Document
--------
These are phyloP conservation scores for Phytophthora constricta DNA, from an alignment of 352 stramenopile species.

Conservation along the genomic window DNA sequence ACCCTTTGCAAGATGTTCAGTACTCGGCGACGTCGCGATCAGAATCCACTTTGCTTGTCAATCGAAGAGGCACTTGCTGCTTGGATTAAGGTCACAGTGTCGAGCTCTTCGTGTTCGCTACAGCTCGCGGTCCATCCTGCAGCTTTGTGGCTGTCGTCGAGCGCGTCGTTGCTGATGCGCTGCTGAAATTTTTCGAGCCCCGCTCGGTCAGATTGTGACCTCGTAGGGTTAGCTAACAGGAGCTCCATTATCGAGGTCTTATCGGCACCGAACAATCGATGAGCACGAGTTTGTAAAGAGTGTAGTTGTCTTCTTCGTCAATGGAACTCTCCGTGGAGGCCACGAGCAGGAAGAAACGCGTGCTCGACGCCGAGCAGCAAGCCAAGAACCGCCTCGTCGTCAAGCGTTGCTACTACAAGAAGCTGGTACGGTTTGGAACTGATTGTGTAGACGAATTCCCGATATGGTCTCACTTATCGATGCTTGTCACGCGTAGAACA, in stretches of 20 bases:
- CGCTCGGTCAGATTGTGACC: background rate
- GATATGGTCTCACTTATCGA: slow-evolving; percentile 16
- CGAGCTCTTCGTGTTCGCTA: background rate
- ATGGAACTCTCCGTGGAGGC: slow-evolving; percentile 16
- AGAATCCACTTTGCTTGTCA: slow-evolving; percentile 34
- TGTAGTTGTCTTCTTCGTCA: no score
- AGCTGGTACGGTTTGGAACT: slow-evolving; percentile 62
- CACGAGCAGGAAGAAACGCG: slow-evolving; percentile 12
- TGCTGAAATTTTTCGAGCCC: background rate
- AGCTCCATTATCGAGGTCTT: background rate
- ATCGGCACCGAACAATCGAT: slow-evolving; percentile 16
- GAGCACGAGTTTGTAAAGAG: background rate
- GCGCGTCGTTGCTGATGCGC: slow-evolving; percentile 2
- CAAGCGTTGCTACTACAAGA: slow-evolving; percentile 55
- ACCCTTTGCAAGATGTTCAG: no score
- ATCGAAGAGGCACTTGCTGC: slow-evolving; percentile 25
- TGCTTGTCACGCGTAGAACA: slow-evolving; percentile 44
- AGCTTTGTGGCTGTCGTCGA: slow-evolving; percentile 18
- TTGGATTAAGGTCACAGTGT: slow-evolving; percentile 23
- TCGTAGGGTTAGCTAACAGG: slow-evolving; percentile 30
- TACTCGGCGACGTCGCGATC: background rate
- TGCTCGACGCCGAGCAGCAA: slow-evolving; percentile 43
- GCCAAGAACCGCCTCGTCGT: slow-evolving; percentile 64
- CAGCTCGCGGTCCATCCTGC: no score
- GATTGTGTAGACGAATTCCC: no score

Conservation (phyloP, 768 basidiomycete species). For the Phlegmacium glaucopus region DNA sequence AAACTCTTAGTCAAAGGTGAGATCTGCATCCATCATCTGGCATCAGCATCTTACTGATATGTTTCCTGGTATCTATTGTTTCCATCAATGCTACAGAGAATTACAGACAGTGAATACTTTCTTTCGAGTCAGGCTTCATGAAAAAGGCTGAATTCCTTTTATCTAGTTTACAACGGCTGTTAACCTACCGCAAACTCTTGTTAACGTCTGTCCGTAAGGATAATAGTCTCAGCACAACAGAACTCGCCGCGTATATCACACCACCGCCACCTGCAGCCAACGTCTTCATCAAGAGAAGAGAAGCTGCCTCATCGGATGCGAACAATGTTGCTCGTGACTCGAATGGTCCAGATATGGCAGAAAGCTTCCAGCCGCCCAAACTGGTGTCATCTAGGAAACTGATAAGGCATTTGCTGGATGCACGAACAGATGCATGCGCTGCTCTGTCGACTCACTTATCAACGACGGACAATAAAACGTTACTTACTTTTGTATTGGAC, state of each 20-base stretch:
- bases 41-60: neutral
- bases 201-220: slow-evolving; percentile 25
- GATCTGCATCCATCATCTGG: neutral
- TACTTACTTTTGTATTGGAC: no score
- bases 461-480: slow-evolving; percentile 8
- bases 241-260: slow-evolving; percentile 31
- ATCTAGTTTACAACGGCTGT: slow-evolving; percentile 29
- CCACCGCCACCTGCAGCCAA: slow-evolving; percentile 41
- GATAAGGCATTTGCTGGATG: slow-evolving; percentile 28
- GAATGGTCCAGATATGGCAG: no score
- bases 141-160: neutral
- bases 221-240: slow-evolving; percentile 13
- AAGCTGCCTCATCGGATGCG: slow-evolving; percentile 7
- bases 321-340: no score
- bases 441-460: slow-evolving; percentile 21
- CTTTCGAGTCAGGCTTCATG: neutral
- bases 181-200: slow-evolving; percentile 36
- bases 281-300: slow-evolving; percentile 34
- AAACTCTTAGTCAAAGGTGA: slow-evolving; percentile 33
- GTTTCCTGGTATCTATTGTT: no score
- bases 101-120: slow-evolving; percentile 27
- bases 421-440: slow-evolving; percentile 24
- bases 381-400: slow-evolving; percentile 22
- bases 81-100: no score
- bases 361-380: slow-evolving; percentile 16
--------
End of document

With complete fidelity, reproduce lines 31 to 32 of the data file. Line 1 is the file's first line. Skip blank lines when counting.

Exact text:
- GATCTGCATCCATCATCTGG: neutral
- TACTTACTTTTGTATTGGAC: no score